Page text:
Anyway, I've never had this particular thing, but I've had to struggle through my own misconceptions about writing and I know other people who have had something similar to you. Not all of us grow up in places and around people who view writing positively. In fact, your post reminded me of a blog post here I read here not that long ago by @GCJ
 

zmunkz

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I would say that this happens to approximately 100% of people who try to do any kind of creative work.

^this. Give or take 0%.

What sort of responsible person doesn't expend a lot of effort on their hobby?

Agreed. And who wouldn't allow a hobby to expand into a source of income if it could?

You can make a living writing, that is proven time and again. Nothing inherently wrong with a serious adult pursuing writing, nothing at all. Though you attribute the cycles to a preconception of writing as a whole, it sounds very much like the natural wax and wane of the creative juices. I am constantly and predictable in phases of self-doubt about my words, my plots, my characters, my progress as a writer... and then it goes back to just being excited about my story. *shrug.* We're all in it together, in any case.
 

Dan Jones

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Liz, half the world seems obsessed with 22 overpaid narcissists kicking a bag of air back and forth and don't think it's a worthless pusuit ;) ...

@Liz Bent don't listen to Phyrebrat. He's still bitter that Ognjen Gnjatic signed for Roda FC in the January transfer window, which put the dampener on his Bosnian-Herzigovinan Fantasy Football results. Let it go, Ph!

Long story short, I figure this phenomenon is not laziness, but rather, me internalizing the constant message I received growing up: that writing is foolish, a hobby but not something important or any way to make a living, and responsible people didn't expend a lot of effort on it.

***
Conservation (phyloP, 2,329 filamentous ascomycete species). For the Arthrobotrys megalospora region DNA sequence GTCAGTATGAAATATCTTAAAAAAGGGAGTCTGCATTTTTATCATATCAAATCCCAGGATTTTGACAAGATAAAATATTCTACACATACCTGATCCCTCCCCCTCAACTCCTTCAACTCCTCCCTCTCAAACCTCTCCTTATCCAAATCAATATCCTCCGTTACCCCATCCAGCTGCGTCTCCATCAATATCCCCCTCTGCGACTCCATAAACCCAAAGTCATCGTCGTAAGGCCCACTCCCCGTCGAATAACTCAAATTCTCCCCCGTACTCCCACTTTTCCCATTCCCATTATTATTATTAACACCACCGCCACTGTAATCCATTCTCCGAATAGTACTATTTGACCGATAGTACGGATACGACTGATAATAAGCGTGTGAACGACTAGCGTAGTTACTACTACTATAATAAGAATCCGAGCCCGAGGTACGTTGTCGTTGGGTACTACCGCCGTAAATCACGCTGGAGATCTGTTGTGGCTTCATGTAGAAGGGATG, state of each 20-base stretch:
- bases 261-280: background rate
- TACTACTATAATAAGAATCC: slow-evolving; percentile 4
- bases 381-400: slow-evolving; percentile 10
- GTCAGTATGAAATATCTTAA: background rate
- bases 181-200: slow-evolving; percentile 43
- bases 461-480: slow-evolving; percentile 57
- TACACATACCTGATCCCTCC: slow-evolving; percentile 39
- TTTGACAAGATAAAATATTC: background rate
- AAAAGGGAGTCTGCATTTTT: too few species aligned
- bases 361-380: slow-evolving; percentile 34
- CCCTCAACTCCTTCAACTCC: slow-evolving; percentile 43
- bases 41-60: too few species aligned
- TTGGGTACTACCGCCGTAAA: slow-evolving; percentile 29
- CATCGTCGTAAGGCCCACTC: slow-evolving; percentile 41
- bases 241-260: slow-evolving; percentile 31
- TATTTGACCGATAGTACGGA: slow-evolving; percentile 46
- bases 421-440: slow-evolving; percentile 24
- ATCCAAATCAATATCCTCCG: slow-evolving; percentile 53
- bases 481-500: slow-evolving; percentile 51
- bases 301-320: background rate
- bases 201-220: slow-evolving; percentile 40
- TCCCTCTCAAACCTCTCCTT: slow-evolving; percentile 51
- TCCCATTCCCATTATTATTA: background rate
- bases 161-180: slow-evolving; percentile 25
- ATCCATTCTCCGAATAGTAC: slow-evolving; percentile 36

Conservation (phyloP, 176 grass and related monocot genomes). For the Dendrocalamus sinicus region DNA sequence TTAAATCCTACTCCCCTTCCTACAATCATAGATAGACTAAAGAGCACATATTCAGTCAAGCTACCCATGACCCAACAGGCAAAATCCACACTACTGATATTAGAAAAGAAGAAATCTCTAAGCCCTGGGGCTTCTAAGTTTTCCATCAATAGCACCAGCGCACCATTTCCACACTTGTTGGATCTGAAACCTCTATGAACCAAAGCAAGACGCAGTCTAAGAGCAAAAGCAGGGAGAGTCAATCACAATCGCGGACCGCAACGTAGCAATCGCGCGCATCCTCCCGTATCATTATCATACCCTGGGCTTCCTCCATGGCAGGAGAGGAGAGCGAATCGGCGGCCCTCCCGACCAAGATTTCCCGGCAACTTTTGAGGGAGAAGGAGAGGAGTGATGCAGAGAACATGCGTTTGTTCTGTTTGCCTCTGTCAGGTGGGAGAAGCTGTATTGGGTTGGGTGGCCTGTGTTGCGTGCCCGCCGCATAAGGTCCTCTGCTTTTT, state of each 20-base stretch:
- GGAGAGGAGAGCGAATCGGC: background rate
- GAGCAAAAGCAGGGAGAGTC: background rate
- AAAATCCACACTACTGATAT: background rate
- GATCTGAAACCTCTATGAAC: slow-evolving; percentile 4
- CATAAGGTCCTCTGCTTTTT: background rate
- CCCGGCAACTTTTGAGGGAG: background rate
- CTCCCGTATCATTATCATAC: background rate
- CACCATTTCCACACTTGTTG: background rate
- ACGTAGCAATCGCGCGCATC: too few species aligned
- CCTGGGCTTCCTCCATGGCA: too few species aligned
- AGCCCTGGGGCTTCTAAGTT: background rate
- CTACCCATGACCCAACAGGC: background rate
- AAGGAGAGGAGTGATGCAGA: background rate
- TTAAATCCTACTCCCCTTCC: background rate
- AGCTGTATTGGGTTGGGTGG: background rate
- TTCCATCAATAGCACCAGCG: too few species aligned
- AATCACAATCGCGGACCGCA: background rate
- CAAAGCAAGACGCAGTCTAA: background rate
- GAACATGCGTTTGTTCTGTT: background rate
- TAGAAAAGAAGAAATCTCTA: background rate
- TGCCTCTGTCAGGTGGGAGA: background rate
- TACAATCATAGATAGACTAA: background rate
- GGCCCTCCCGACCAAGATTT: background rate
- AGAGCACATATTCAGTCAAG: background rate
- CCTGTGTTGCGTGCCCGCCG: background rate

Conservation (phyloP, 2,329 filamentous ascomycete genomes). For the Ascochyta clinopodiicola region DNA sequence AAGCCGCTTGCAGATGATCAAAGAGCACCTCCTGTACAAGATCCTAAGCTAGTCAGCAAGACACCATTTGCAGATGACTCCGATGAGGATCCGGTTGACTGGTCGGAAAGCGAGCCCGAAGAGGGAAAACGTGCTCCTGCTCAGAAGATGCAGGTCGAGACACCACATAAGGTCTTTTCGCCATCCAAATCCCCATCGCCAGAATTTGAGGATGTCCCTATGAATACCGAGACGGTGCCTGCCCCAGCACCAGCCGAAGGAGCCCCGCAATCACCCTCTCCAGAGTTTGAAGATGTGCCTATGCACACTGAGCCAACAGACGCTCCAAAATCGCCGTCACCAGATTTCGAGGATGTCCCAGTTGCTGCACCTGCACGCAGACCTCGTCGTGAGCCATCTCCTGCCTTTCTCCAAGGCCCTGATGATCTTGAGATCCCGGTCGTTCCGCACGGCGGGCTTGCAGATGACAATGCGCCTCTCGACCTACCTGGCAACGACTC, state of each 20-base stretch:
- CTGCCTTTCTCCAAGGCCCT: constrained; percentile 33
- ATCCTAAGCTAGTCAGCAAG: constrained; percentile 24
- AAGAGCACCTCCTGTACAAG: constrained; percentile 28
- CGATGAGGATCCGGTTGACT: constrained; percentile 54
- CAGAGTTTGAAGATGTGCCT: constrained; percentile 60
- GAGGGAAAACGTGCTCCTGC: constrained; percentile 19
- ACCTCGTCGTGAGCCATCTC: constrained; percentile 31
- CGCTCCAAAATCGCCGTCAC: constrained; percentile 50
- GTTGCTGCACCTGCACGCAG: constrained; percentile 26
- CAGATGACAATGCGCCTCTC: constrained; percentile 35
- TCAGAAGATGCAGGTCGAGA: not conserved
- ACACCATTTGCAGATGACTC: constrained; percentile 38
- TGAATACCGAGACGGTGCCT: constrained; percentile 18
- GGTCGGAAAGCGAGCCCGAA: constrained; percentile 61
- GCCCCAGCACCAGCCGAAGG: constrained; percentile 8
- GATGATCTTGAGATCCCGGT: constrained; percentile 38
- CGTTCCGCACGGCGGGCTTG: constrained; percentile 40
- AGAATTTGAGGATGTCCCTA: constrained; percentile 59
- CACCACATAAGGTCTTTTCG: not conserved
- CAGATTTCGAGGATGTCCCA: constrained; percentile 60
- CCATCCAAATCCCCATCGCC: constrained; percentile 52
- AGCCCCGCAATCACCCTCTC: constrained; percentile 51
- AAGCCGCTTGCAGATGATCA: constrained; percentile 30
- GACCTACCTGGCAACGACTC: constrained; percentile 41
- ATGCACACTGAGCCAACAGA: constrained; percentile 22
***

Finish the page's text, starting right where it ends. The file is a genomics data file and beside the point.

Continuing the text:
It's an unfortunate message to receive. What's worse is that, in terms of pure percentages, it may be right. The chances of success in any meaningful sense (ie making a living) are tiny. You need the right chemistry, patience, diligence, a very thick skin, perseverance, willingness to learn, willingness to scrap failed projects, and enough luck for someone to take a punt on you to give you a chance.

However, with respect to the importance of writing? That's a different kettle of fish. It's true that writing doesn't give us new technology, or science, or money. But it does give us other, intangible things.

To put it another way: art may not save the world, but it does make the world worth saving.
 
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The Big Peat

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However, with respect to the importance of writing? That's a different kettle of fish. It's true that writing doesn't give us new technology, or science, or money. But it does give us other, intangible things.

To put it another way: art may not save the world, but it does make the world worth saving.

I think that undersells art. Art gives people dreams, and dreams are what gives us new technology and science (along with a lot of hard work, knowledge and luck). I remember once reading about Heinlein visiting NASA and getting mobbed by scientists telling him that he was their inspiration. That level of influence is rare, but it is still there, and art will always be incredibly important as a result.
 

GCJ

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Anyway, I've never had this particular thing, but I've had to struggle through my own misconceptions about writing and I know other people who have had something similar to you. Not all of us grow up in places and around people who view writing positively. In fact, your post reminded me of a blog post here I read here not that long ago by @GCJ

Hey @The Big Peat, I made somebody remember something I wrote! You just made my Friday night. :)

@Liz Bent, I feel your pain, genuinely. To me, the thought of revealing myself as a writer to those other than close family makes me nervous. I grew up in a neighbourhood that tended to judge one on whether they had socks never mind matching ones, so suddenly coming to the local community with the revelation that I write is going to send a few eyebrows most definitely north.

Nonetheless, and thanks in some part to the encouragement I've found here, I will. My plan, cunningly designed to counteract those twitching forehead adornments, is to 'come out' when I self publish my next book. That way, in my mind, I'll have some sort of a track record; credibility even.

Plus a series is easier to sell apparently, so it's all good. :)